I always liked to have 6 months runway in the bank. If you have more than that, you can make big mistakes (like hiring someone and not figuring out it was a bad hire for 6 months) and it's OK.
Given that, the next question is: How will hiring someone result in 3x return on her salary? That is, if you pay someone $80k, how will that result (eventually) in at least $240k of additional revenue? Answers could include:
If the path isn't clear, question at least the job description, if not the choice to hire at all.
Sure, "growth" generally means needing to hire, but be clear why, and you'll increase the chance the hire will make sense.
I think to a large part this is decided by how your revenue has been growing. Can you expect it to continue to grow to support a new salary?
Would the person you are hiring be comfortable knowing that if the revenue doesn't grow enough they are unemployed.
How quickly can the new person get up-to-speed to help with generating revenue?
There's no easy answer to this. It depends on a lot of details and how much risk you're willing to take. If you're confident that you're going to grow in the next 4 months go ahead and hire the person, but you certainly don't want to be in the position that you're not only going to lay off this perosn in 4 months but you also didn't have reserves for your other employees.
I agree whole heartedly with the other answers: there's no easy way to know when is the right time to take the next growth step. Growing revenue versus growing expenditure is a great chicken and egg problem. Personally I would tend to be conservative and wait for evidence that my revenue growth is 1. sustainable and 2. sufficient to meet the cost of whatever new commitment I was considering.
It is worth noting that the downside of over-eagerly hiring someone then being unable to keep them extends well beyond just the human cost. Every team member you bring aboard contributes to the collective knowledge of your startup - letting them go for financial reasons feels to me like bleeding raw intellectual capital that you've just invested in.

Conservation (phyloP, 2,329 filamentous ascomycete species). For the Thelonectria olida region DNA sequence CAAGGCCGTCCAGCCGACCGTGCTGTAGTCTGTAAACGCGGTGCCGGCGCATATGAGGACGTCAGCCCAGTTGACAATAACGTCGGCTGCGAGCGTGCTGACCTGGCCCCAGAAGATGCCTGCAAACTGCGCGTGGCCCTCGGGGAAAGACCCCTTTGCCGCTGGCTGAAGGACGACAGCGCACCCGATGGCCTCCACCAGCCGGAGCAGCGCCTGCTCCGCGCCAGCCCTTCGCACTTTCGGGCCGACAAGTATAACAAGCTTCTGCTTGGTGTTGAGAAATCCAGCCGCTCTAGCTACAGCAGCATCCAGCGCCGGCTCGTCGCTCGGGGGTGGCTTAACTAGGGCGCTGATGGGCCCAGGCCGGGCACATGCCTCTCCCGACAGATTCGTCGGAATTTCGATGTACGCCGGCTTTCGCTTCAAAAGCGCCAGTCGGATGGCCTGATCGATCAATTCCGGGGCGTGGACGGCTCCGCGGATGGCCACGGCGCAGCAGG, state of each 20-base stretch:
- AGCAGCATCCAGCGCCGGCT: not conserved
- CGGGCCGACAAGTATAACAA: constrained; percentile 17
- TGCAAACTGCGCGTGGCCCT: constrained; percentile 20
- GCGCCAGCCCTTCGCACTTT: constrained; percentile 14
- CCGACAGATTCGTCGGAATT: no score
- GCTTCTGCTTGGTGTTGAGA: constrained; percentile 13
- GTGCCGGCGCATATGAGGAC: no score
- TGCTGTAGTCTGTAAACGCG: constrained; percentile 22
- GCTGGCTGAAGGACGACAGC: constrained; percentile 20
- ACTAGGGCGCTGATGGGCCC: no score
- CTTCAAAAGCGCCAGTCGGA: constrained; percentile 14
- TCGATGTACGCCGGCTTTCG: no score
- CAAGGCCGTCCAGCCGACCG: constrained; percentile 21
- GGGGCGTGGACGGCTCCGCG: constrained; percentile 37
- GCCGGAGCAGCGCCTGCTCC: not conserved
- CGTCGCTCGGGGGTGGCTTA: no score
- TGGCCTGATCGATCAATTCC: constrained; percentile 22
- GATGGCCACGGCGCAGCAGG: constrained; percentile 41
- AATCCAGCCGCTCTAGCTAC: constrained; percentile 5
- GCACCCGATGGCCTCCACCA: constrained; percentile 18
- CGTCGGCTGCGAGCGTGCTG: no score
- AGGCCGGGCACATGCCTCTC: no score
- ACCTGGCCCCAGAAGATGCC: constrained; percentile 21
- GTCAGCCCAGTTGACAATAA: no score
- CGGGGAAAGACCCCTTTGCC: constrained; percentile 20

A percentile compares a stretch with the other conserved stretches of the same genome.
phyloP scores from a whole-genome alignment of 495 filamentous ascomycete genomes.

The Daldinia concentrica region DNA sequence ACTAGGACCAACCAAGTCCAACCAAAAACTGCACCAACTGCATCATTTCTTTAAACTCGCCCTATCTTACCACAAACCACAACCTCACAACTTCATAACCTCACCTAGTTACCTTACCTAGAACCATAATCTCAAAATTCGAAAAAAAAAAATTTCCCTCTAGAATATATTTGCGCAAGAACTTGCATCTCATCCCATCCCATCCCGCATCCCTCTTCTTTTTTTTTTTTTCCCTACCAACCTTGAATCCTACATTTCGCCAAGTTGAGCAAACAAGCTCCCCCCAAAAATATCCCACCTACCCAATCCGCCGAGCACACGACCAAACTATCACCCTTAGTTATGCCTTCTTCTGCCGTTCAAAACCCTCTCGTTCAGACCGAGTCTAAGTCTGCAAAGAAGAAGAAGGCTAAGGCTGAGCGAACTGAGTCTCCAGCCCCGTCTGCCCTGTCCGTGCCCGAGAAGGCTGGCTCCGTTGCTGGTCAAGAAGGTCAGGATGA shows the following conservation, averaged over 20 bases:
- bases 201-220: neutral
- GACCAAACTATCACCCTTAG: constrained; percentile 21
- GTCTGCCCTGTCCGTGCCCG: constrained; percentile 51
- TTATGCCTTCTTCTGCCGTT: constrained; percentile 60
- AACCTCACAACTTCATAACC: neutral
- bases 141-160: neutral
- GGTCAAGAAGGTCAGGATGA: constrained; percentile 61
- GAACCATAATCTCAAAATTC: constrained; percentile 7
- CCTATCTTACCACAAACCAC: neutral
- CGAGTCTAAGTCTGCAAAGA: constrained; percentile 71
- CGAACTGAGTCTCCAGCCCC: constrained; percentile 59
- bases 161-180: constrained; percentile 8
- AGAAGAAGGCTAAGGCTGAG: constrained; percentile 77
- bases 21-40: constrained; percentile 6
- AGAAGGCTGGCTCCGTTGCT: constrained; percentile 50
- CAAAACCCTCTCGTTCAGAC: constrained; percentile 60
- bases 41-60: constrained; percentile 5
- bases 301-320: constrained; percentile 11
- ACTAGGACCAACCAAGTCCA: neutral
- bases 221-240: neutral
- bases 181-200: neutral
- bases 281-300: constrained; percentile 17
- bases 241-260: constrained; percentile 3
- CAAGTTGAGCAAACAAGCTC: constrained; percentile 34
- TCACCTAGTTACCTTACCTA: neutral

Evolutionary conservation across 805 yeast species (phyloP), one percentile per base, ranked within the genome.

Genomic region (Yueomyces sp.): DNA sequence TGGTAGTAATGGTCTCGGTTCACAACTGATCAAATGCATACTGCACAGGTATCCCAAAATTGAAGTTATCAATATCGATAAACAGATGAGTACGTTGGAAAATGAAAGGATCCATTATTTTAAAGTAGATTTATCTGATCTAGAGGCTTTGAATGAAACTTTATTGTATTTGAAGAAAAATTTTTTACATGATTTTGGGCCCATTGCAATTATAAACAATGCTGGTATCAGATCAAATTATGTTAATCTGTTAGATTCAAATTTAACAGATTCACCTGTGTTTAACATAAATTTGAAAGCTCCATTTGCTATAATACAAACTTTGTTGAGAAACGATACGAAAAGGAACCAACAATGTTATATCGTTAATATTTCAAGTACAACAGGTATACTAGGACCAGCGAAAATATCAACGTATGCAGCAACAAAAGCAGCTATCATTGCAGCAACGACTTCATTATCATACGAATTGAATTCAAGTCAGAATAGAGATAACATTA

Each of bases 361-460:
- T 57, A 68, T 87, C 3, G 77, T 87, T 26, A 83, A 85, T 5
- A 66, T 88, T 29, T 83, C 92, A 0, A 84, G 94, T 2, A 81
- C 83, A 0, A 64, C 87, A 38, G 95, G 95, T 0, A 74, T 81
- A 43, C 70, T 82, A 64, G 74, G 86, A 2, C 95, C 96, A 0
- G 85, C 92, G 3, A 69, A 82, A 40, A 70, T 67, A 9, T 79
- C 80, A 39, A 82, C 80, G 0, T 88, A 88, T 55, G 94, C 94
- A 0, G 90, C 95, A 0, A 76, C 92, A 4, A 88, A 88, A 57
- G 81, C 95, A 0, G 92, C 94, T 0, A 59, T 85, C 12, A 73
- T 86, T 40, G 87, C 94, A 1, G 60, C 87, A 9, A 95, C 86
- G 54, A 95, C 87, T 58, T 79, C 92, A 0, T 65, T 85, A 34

I remember Joel Spolsky saying that he uses a rule of thumb where every $100k annual revenue growth allows him to hire another programmer!
I'd agree with Jason, you need to ask yourself if adding a new team member will increase your business or the value of your company, and by how much. This is especially important because it sounds like you are not in the situation where customers are beating on your door and you simply don't have the staff necessary to meet your existing demand.
They need to be able to create enough value for their salary, the overhead, the cost of training them, and hopefully some real growth for yourself and your investors.
Stepping away from revenue (but related) I would look at cash reserves and burn rate.
Those two figures should give you a pretty good picture of when your startup reaches Armageddon unless it gets revenue/funds.
When taking someone on you have to also consider the cost in time to hire (your time), train (yours and their time), as well as the cost of salary.
Its not uncommon in small business to take on people using reserves knowing that you cannot fully cover the cost with existing revenues. This may seem risky but you know that taking on someone will almost certainly increase those revenues beyond the costs (and if you don't know this then why are you taking someone on).